BP reported an underlying replacement cost profit of $2.8 billion for the second quarter of the year, up from $2.6 billion for the first quarter, citing higher oil prices, which helped offset a weaker performance in gas marketing and trading.
“We are a year into executing bp’s strategy to become an integrated energy company and are making good progress – delivering another quarter of strong performance while investing for the future in a disciplined way,” chief executive Bernard Looney said.
In addition to the stronger profit, BP also reported lower net debt, at $32.7 billion, and higher operating cash flow, at $5.4 billion.
As a result of this development in financial performance, the supermajor, like its peer, made changes to its dividend, in this case hiking it by 4 percent to $0,0546 per ordinary share. The company noted this increase was incorporated into a five-year average cash balance point of some $40 per barrel of Brent crude.
The company is also buying back stock, again like the rest of Big Oil.
“On average at around $60 per barrel, we expect to be able to deliver buybacks of around $1.0 billion per quarter and to have capacity for an annual increase in the dividend per ordinary share of around 4%, through 2025,” Looney said. This year alone, BP plans to use 60 percent of its surplus cash flow for share buybacks.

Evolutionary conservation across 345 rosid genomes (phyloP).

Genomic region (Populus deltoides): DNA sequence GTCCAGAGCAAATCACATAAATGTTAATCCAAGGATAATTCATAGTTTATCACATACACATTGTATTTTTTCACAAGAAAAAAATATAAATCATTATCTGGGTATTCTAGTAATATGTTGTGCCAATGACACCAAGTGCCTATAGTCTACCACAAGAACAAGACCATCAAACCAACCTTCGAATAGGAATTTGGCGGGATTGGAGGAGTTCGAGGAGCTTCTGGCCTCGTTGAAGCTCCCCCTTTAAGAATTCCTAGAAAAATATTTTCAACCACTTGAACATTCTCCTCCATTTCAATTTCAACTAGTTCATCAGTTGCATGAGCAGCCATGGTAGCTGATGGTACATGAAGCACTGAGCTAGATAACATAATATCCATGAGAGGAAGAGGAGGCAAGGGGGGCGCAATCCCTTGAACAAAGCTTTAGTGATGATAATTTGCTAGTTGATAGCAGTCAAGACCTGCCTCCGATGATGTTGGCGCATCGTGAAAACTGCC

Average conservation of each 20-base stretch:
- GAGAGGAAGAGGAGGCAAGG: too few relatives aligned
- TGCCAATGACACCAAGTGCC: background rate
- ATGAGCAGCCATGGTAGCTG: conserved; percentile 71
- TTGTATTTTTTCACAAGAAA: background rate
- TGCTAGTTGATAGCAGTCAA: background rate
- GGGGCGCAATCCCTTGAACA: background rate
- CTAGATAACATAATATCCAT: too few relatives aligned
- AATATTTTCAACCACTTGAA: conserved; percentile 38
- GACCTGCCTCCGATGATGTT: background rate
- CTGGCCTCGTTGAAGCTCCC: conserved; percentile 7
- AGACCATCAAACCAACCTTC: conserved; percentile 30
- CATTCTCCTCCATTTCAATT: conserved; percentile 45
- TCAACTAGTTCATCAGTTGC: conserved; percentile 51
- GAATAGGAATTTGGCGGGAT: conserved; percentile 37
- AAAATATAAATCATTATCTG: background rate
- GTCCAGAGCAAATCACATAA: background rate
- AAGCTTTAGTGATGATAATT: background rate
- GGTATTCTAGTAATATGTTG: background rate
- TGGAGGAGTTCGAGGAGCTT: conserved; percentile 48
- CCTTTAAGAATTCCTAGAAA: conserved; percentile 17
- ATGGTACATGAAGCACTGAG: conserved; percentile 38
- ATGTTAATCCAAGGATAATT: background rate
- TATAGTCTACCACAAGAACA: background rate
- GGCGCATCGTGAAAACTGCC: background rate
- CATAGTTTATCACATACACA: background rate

Share buybacks have become an essential tool for Big Oil. The buybacks have helped Big Oil retain investors and attract new ones in response to a shift away from oil stocks amid growing climate-related concerns, Bloomberg reported earlier this week.
Ironically, it’s higher oil prices that are making these share buybacks possible.
On the renewables front, BP boasted a 21-GW renewable energy pipeline since it announced its transformation plans last year, and $10 billion in proceeds from divestments.
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